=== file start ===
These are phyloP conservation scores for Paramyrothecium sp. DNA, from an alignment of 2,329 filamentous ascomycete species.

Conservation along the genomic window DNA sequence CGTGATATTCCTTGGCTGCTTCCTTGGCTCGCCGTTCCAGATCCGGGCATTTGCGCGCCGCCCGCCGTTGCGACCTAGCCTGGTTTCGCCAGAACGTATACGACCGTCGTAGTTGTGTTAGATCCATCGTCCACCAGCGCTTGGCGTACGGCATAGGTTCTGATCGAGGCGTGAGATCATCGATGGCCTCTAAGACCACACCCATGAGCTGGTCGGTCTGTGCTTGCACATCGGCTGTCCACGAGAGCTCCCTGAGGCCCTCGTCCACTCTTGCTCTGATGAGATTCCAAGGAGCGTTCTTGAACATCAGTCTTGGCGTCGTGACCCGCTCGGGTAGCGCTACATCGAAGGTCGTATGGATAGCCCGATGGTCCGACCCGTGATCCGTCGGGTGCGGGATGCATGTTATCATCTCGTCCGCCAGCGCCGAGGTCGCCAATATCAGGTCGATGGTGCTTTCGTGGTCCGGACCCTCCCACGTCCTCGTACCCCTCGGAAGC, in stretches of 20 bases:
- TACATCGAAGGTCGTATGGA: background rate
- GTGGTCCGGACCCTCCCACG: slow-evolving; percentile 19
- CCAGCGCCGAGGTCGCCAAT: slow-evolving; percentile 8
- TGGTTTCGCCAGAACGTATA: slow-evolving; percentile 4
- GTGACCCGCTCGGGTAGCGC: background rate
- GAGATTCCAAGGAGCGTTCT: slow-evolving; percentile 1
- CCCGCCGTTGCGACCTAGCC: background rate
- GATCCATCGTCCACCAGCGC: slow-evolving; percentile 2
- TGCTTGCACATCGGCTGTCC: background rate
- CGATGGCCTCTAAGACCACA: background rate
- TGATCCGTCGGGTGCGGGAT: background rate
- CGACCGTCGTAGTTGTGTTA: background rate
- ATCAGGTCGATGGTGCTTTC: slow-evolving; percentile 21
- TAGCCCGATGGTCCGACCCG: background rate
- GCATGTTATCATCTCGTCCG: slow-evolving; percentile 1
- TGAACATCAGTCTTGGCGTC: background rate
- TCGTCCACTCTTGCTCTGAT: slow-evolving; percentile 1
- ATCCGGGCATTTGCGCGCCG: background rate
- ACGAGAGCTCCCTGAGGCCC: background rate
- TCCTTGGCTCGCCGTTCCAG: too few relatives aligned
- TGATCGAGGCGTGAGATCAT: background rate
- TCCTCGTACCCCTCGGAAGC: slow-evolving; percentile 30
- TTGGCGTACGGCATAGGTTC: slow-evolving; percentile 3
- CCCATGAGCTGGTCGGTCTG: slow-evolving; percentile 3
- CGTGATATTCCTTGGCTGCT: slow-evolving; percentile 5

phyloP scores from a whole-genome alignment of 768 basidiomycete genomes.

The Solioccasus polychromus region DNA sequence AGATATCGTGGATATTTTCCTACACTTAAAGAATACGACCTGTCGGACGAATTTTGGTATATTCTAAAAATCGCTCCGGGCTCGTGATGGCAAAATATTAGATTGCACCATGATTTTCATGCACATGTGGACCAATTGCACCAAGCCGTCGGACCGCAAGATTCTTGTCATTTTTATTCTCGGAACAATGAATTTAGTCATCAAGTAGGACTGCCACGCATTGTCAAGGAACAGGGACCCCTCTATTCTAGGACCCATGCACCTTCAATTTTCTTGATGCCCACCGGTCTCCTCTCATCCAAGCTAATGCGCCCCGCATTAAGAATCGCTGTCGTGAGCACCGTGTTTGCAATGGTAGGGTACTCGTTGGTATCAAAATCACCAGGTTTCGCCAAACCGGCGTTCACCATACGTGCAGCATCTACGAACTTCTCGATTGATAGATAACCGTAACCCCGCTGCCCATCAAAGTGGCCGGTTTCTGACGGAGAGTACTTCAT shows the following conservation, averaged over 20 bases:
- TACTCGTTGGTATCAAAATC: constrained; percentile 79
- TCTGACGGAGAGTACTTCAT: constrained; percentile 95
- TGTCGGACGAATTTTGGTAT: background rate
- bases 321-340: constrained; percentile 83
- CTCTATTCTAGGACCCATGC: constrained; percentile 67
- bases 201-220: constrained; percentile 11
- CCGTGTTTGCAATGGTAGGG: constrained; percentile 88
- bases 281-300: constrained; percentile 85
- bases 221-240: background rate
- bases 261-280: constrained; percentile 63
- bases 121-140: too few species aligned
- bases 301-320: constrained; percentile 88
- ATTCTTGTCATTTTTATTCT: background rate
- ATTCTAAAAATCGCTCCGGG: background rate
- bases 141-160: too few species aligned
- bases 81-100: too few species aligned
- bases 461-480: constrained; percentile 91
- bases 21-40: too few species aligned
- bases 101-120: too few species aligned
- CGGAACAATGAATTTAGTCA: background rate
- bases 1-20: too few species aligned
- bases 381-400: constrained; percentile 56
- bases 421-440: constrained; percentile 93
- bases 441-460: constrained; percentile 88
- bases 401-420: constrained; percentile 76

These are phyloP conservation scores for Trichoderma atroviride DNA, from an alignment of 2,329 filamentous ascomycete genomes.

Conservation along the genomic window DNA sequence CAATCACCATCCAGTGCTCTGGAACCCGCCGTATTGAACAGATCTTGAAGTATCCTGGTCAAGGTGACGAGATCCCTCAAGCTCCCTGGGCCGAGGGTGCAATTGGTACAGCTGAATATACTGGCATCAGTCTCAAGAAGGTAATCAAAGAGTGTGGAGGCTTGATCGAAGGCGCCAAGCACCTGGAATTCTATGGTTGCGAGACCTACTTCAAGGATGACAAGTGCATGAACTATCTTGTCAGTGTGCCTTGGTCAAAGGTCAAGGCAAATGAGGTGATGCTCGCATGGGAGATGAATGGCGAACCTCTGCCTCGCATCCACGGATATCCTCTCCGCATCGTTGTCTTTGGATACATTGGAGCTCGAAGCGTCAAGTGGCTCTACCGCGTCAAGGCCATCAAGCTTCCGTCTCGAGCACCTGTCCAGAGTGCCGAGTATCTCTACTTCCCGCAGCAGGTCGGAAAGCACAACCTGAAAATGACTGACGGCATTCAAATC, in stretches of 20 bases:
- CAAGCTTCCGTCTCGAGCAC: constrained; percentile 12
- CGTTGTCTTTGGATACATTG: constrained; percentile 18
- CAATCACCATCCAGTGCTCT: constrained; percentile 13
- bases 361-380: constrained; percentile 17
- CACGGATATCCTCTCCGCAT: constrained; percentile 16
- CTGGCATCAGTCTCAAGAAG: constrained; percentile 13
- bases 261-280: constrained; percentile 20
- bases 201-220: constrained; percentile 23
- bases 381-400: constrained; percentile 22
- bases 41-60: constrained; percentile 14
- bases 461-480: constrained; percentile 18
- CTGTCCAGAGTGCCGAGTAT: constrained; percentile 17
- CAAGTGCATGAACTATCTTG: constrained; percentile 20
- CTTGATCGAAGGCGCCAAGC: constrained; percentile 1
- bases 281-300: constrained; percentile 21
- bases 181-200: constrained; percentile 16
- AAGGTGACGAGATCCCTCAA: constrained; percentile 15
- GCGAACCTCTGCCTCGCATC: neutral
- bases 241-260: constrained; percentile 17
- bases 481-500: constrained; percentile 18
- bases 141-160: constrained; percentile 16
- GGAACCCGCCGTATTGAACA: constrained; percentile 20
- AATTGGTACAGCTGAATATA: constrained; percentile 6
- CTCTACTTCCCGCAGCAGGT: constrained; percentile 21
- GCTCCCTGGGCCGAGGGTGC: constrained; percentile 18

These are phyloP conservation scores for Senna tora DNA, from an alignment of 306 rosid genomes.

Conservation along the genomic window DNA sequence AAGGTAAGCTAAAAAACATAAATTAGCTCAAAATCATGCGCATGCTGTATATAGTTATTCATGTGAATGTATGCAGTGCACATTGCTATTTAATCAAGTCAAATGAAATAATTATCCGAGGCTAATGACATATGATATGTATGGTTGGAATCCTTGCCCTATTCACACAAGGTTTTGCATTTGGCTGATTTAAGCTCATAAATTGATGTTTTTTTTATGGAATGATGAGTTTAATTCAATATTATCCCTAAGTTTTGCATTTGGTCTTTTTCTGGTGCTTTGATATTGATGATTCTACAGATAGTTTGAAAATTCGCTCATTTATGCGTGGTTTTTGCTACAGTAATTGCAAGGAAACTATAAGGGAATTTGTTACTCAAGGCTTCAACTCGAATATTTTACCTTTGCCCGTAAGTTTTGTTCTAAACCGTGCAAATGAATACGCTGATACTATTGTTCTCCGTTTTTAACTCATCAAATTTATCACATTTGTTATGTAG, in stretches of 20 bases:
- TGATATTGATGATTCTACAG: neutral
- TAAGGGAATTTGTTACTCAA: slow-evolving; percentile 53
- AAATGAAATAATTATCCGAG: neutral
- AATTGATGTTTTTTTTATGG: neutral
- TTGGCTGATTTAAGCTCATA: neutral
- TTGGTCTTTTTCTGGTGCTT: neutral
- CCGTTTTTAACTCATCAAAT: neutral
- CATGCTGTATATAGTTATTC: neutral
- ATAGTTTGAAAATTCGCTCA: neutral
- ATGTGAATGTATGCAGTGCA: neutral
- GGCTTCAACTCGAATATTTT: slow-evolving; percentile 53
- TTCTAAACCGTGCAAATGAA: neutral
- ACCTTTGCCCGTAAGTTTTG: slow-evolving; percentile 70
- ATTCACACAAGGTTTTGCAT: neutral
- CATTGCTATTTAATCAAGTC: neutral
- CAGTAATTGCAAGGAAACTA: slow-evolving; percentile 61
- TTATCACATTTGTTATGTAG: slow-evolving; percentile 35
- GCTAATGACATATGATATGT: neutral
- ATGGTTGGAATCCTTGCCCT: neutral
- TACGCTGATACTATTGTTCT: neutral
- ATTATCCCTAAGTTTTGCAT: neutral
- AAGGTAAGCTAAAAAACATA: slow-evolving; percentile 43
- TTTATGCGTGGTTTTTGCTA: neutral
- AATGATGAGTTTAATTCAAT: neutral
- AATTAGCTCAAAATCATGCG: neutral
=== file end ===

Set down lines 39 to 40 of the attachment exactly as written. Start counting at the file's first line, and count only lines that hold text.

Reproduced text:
- bases 261-280: constrained; percentile 63
- bases 121-140: too few species aligned